She’s glad she made the switch.

“One advantage of being a locum is that you can concentrate on patient care,” she says. “You’re not a permanent member of the team, so you don’t have to worry about office politics.”

Working as an agency nurse, Alison can focus on one area of the ward, which is much less stressful than managing an entire department. Her coworkers vary from day to day, but she never has trouble fitting in.

“I care about everyone I work with,” she says. “Some of the HCAs call me their ‘work mum’, which is lovely. Apparently I have a friendly face – and I certainly enjoy getting to know people.”

Alison says she likes supporting and nurturing her team members, especially if they’re at the beginning of their careers. She doesn’t take herself too seriously, either.

“The job can be hard,” she says, “but you have to have a bit of a giggle along the way.”

Alison’s typical day

So, what does a normal day look like for Alison as an agency nurse?

“If I’m working on an acute medical unit, the first thing I do when I arrive is get a handover from the night team,” she says. “Then, I’ll go into the bay and introduce myself to all the patients.”

After that, Alison gets on with the medication round, checks care plans and helps her patients get ready for the day. Then she speaks to the doctor on call to review upcoming blood tests, discharge paperwork and other orders.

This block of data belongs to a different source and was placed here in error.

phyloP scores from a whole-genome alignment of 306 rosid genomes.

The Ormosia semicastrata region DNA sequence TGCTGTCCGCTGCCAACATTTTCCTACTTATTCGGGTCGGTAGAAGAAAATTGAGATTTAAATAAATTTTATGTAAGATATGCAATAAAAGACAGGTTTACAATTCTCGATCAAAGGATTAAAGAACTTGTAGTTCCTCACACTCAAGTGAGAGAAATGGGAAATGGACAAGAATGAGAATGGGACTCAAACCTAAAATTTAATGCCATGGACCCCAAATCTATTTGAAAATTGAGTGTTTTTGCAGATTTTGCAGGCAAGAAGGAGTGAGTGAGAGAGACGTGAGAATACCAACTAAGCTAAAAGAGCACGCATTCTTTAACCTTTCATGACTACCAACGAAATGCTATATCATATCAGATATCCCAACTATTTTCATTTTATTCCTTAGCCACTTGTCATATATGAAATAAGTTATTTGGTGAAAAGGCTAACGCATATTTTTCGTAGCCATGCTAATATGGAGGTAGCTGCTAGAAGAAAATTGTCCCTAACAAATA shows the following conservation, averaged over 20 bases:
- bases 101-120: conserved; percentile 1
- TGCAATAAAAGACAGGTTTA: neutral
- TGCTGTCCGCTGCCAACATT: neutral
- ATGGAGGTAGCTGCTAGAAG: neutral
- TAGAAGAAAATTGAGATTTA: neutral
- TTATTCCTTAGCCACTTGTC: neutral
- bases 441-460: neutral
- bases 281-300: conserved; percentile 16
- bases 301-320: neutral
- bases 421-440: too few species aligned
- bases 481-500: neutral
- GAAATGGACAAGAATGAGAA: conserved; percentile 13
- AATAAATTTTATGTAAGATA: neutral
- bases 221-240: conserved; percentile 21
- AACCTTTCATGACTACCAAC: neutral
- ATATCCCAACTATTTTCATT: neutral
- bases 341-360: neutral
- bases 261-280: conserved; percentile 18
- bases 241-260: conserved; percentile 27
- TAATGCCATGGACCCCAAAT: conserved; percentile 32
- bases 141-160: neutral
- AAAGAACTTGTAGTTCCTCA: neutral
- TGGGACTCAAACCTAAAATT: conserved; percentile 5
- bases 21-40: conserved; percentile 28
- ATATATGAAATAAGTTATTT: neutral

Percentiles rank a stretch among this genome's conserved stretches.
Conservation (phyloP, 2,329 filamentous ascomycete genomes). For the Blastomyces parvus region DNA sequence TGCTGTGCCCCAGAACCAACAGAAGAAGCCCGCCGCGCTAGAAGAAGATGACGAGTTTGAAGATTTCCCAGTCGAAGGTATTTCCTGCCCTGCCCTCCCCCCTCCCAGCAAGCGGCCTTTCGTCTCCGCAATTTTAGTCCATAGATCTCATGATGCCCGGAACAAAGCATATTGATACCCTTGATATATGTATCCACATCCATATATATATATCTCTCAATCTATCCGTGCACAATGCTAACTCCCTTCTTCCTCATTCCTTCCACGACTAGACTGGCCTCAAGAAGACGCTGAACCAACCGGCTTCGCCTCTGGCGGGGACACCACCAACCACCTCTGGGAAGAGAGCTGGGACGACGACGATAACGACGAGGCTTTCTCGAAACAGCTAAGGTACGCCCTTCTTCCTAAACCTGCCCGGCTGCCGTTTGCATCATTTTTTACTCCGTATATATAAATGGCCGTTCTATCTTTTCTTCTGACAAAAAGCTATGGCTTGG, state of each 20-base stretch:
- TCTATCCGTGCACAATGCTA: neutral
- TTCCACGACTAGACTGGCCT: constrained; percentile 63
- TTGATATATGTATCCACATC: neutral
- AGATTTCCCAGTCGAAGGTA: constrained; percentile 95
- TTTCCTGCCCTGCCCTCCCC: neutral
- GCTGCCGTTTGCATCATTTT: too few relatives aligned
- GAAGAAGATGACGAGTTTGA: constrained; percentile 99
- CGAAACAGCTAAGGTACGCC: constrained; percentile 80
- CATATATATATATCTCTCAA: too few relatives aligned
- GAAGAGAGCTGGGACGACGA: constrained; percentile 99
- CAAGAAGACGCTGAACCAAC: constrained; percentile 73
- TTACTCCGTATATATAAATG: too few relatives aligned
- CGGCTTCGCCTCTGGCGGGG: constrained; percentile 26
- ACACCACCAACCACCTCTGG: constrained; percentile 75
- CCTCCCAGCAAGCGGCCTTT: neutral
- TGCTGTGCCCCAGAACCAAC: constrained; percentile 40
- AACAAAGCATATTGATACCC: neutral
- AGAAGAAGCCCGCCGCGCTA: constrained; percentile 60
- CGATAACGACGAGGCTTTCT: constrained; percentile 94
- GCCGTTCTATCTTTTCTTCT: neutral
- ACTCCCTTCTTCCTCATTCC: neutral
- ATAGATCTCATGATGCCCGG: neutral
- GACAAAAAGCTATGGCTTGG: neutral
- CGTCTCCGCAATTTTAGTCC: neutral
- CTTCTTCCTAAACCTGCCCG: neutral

After lunch, she does her paperwork, which varies depending on the trust she’s working for.

“Some of the hospitals I work in aren’t paper free,” says Alison, “so I spend a little time in the afternoon doing my accountability. I don’t like feeling rushed at the end of the day.”

As her shift draws to a close, Alison does the evening medication round and takes one more look at her notes for the day. Then, she prepares a handover for the night staff. 

“I think about what the night team might want to know,” she says, “and update the handover to make sure they’ve got all the right information. Then I say goodbye, catch the bus home, and that’s that.”

Nursing on the road

One major advantage of agency nursing is that you can take shifts in different parts of the country. Instead of being locked into one location, you can travel and try somewhere new. This is something Alison really enjoys about her role.

“When we go away on holiday in the UK, I take my uniform and look out for shifts that pop up near where we’re staying,” she says. 

Unlike some other agency nurses, Alison only works for NHS hospitals. That doesn’t mean shifts – or departments – are the same across the board.